Ballard’s influence was evident in many groups over the years. In the Encyclopedia of Pop, Rock & Soul, Stambler said “The Allman Brothers recall that their early bands often played Hank Ballard songs in the early and mid-1960s, and quite a few other groups that were to spawn the most successful rock bands of the late 1960s similarly used Ballard material as an important part of their repertoires.”
In a 1996 interview with Mai Cramer, posted on the Real Blues website, Ballard summarized his attitude about music as follows: “There’s no medicine out there as great as music. Music has been more therapeutic than holistic medicine. There’s something about music that’s just therapeutic. If you’re looking for youth, you’re looking for longevity, just take a dose of rock ‘n’ roll.” As a culmination of his career, Ballard was recognized by his peers and inducted into the Rock & Roll Hall of Fame in 1990. Ballard died on March 2, 2003, at his home in Los Angeles of throat cancer. With him was his friend and caretaker, Anna Ayala who was quoted in the Courier-Mail as saying “He was just a very good man and loved by many people.” Ballard will be long remembered for the rich heritage of music that he left behind.
“Every Beat of My Heart” (single), 1951.
“Get It” (single), 1953.
“Work With Me Annie” (single), 1954.
“Henry’s Got Hat Feet (Can’t Dance No More)” (single), 1955.
“It’s Love Baby (24 Hours a Day)” (single), 1955.
The Midnighters, Federal, 1955.
Hank Ballard and the Midnighters, Deluxe, 1957.
“Teardrops on Your Letter” (single), 1958.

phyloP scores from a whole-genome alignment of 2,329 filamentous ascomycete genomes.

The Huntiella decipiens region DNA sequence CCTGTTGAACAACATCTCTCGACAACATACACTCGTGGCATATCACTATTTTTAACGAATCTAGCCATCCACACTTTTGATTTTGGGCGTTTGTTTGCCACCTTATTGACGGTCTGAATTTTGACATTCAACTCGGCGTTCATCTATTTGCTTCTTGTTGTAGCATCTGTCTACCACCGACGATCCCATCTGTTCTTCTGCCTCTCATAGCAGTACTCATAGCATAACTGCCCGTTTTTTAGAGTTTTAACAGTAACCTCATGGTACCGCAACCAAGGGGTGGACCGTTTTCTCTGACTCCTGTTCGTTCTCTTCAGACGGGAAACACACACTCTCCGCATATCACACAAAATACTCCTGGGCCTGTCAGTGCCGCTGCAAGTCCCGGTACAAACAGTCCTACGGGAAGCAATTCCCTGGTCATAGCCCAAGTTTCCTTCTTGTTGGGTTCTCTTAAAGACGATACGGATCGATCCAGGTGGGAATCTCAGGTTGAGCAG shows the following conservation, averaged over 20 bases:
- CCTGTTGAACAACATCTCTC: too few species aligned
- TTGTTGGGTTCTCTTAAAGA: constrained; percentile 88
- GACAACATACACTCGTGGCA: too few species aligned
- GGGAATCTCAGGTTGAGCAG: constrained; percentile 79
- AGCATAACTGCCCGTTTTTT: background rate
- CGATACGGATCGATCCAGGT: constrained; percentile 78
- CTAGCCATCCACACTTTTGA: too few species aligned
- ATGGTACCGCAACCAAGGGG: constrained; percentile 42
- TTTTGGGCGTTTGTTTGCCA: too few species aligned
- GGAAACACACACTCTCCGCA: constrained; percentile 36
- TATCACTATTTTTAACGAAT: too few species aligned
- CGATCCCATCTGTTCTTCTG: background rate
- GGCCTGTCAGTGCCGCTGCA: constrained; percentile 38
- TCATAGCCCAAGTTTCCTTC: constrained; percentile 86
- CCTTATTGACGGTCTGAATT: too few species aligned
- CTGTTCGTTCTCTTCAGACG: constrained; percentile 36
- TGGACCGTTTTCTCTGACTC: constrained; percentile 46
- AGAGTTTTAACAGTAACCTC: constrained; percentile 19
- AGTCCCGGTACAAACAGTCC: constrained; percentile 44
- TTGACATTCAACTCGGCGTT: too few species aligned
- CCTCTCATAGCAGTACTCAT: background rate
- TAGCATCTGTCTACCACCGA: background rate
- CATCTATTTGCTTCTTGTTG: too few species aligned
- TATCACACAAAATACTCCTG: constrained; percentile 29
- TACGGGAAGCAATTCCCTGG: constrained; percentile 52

“The Twist” (single), 1958.
Singin’ & Swinging King, 1959.
Mr. Rhythm & Blues (Finger Poppin’ Time), King, 1960.
Let’s Go Again, King, 1961.
Twistin’ Fools, King, 1962.
Jumpin’ Hank Ballard, King, 1963.
A Star in Your Eyes, King, 1964.
Glad Songs Sad Songs, King, 1965.
“How You Gonna Get Respect (When You Ain’t Cut Your Process Yet)” (solo single), 1968.
You Can’t Keep a Good Man Down, King, 1969.
“From The Love Side” (single), 1972.
“Let’s Go Streaking” (single), 1974.
What You Get When the Gettin’ Gets Good, Charly, 1985.
Hank Ballard Live at the Palais, Charly, 1987.
Sexy Ways: The Best of Hank Ballard & the Midnighters, Rhino, 1993.
Naked in the Rain, After Hours, 1993.
From Love To Tears, Pool Party, 1998.
The Blackwell Guide to Soul Recordings, edited by Robert Pruter, Blackwell, 1993.
The Encyclopedia of Popular Music, Volume 1, edited by Colin Larkin, London: MUZE, 1998.
The Penguin Encyclopedia of Popular Music, edited by Donald Clarke, New York: Viking, 1989.
The Rolling Stone Encyclopedia of Rock & Roll, edited by Jon Pareles and Patricia Romanowski, Rolling Stone Press/Summit Books, 1993.
Santelli, Robert, The Big Book of Blues, Penguin, 1993.
Shannon, Bob, and John Javna, Behind the Hits: Inside Stories of Classic Pop and Rock and Roll, Warner Books.
Stambler, Irwin, Encyclopedia of Pop, Rock & Soul, St. Martin’s, 1977.
Cincinnati Post, March 3, 2003.
Courier-Mail (Brisbane, Australia), March 13, 2003.
Detroit News, March 4, 2003.
Express (London, England), March 5, 2003.
Herald Sun (Melbourne, Australia), March 18, 2003.
Independent (London, England), March 4, 2003.
“Hank Ballard and the Midnighters,” The History of Rock ‘n’ Roll, www.history-of-rock.com/hank_ballard_and_the_midnighters.htm (July 28, 2003).
“Mai’s Interview of the Month, November 1996, Hank Ballard,” Real Blues, www.realblues.com/intervl3.html (June 16, 2003).
“We Remember: Hank Ballard,” Lee Bailey’s EurWeb, www.eurweb.com. (July 28, 2003).
—Patricia A. Donaldson